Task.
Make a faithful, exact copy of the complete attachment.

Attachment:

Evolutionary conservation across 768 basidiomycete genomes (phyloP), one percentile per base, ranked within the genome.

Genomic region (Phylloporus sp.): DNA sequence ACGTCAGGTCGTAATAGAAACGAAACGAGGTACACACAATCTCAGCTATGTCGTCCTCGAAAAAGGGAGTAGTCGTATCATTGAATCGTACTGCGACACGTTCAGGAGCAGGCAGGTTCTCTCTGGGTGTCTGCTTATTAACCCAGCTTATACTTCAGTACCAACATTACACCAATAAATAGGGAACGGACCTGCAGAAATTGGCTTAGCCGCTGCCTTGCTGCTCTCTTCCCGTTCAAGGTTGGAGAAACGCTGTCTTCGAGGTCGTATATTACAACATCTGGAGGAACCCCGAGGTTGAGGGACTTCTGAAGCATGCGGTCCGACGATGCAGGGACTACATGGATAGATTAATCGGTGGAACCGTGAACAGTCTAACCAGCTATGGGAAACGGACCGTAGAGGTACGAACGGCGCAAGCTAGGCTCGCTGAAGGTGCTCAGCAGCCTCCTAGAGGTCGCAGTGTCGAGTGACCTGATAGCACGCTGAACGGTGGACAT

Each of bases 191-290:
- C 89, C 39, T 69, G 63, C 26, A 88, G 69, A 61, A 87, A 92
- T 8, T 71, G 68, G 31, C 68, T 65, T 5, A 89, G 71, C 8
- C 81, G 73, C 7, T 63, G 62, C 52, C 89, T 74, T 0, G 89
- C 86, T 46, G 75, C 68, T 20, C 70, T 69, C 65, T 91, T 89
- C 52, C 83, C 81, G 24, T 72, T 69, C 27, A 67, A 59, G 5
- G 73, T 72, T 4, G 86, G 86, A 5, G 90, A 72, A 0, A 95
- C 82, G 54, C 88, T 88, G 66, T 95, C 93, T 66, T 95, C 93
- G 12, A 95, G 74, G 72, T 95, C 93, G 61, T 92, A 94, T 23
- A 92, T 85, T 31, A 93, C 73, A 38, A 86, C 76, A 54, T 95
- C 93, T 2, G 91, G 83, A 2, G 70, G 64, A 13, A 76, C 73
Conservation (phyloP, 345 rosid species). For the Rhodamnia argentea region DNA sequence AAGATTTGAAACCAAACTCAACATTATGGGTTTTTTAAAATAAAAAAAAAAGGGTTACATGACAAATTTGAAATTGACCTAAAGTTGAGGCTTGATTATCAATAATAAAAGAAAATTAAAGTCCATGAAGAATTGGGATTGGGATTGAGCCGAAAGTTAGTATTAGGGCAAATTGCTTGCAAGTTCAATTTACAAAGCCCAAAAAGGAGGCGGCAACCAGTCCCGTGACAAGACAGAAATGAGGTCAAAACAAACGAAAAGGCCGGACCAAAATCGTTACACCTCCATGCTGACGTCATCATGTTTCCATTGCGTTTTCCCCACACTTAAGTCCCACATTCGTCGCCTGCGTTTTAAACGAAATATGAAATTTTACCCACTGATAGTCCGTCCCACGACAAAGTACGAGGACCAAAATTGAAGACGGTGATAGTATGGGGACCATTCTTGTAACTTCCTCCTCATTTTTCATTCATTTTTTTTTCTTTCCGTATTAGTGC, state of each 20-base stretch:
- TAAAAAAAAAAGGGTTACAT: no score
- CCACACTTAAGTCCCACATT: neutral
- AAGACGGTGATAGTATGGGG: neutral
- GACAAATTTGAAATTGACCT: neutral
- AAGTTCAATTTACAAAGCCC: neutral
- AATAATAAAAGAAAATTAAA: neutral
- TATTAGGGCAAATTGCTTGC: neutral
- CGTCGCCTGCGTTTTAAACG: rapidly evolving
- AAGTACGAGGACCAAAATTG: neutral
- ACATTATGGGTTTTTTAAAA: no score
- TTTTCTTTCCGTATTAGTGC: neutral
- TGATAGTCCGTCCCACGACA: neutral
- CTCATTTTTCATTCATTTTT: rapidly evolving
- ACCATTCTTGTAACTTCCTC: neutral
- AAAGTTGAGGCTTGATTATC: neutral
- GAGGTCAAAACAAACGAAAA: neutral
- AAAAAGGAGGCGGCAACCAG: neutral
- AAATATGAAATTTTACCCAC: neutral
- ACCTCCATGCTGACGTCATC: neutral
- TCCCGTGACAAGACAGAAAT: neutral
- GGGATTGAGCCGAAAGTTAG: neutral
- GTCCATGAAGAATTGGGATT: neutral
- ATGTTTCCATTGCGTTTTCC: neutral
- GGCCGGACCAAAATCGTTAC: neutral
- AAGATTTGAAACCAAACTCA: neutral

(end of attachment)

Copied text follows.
Evolutionary conservation across 768 basidiomycete genomes (phyloP), one percentile per base, ranked within the genome.

Genomic region (Phylloporus sp.): DNA sequence ACGTCAGGTCGTAATAGAAACGAAACGAGGTACACACAATCTCAGCTATGTCGTCCTCGAAAAAGGGAGTAGTCGTATCATTGAATCGTACTGCGACACGTTCAGGAGCAGGCAGGTTCTCTCTGGGTGTCTGCTTATTAACCCAGCTTATACTTCAGTACCAACATTACACCAATAAATAGGGAACGGACCTGCAGAAATTGGCTTAGCCGCTGCCTTGCTGCTCTCTTCCCGTTCAAGGTTGGAGAAACGCTGTCTTCGAGGTCGTATATTACAACATCTGGAGGAACCCCGAGGTTGAGGGACTTCTGAAGCATGCGGTCCGACGATGCAGGGACTACATGGATAGATTAATCGGTGGAACCGTGAACAGTCTAACCAGCTATGGGAAACGGACCGTAGAGGTACGAACGGCGCAAGCTAGGCTCGCTGAAGGTGCTCAGCAGCCTCCTAGAGGTCGCAGTGTCGAGTGACCTGATAGCACGCTGAACGGTGGACAT

Each of bases 191-290:
- C 89, C 39, T 69, G 63, C 26, A 88, G 69, A 61, A 87, A 92
- T 8, T 71, G 68, G 31, C 68, T 65, T 5, A 89, G 71, C 8
- C 81, G 73, C 7, T 63, G 62, C 52, C 89, T 74, T 0, G 89
- C 86, T 46, G 75, C 68, T 20, C 70, T 69, C 65, T 91, T 89
- C 52, C 83, C 81, G 24, T 72, T 69, C 27, A 67, A 59, G 5
- G 73, T 72, T 4, G 86, G 86, A 5, G 90, A 72, A 0, A 95
- C 82, G 54, C 88, T 88, G 66, T 95, C 93, T 66, T 95, C 93
- G 12, A 95, G 74, G 72, T 95, C 93, G 61, T 92, A 94, T 23
- A 92, T 85, T 31, A 93, C 73, A 38, A 86, C 76, A 54, T 95
- C 93, T 2, G 91, G 83, A 2, G 70, G 64, A 13, A 76, C 73
Conservation (phyloP, 345 rosid species). For the Rhodamnia argentea region DNA sequence AAGATTTGAAACCAAACTCAACATTATGGGTTTTTTAAAATAAAAAAAAAAGGGTTACATGACAAATTTGAAATTGACCTAAAGTTGAGGCTTGATTATCAATAATAAAAGAAAATTAAAGTCCATGAAGAATTGGGATTGGGATTGAGCCGAAAGTTAGTATTAGGGCAAATTGCTTGCAAGTTCAATTTACAAAGCCCAAAAAGGAGGCGGCAACCAGTCCCGTGACAAGACAGAAATGAGGTCAAAACAAACGAAAAGGCCGGACCAAAATCGTTACACCTCCATGCTGACGTCATCATGTTTCCATTGCGTTTTCCCCACACTTAAGTCCCACATTCGTCGCCTGCGTTTTAAACGAAATATGAAATTTTACCCACTGATAGTCCGTCCCACGACAAAGTACGAGGACCAAAATTGAAGACGGTGATAGTATGGGGACCATTCTTGTAACTTCCTCCTCATTTTTCATTCATTTTTTTTTCTTTCCGTATTAGTGC, state of each 20-base stretch:
- TAAAAAAAAAAGGGTTACAT: no score
- CCACACTTAAGTCCCACATT: neutral
- AAGACGGTGATAGTATGGGG: neutral
- GACAAATTTGAAATTGACCT: neutral
- AAGTTCAATTTACAAAGCCC: neutral
- AATAATAAAAGAAAATTAAA: neutral
- TATTAGGGCAAATTGCTTGC: neutral
- CGTCGCCTGCGTTTTAAACG: rapidly evolving
- AAGTACGAGGACCAAAATTG: neutral
- ACATTATGGGTTTTTTAAAA: no score
- TTTTCTTTCCGTATTAGTGC: neutral
- TGATAGTCCGTCCCACGACA: neutral
- CTCATTTTTCATTCATTTTT: rapidly evolving
- ACCATTCTTGTAACTTCCTC: neutral
- AAAGTTGAGGCTTGATTATC: neutral
- GAGGTCAAAACAAACGAAAA: neutral
- AAAAAGGAGGCGGCAACCAG: neutral
- AAATATGAAATTTTACCCAC: neutral
- ACCTCCATGCTGACGTCATC: neutral
- TCCCGTGACAAGACAGAAAT: neutral
- GGGATTGAGCCGAAAGTTAG: neutral
- GTCCATGAAGAATTGGGATT: neutral
- ATGTTTCCATTGCGTTTTCC: neutral
- GGCCGGACCAAAATCGTTAC: neutral
- AAGATTTGAAACCAAACTCA: neutral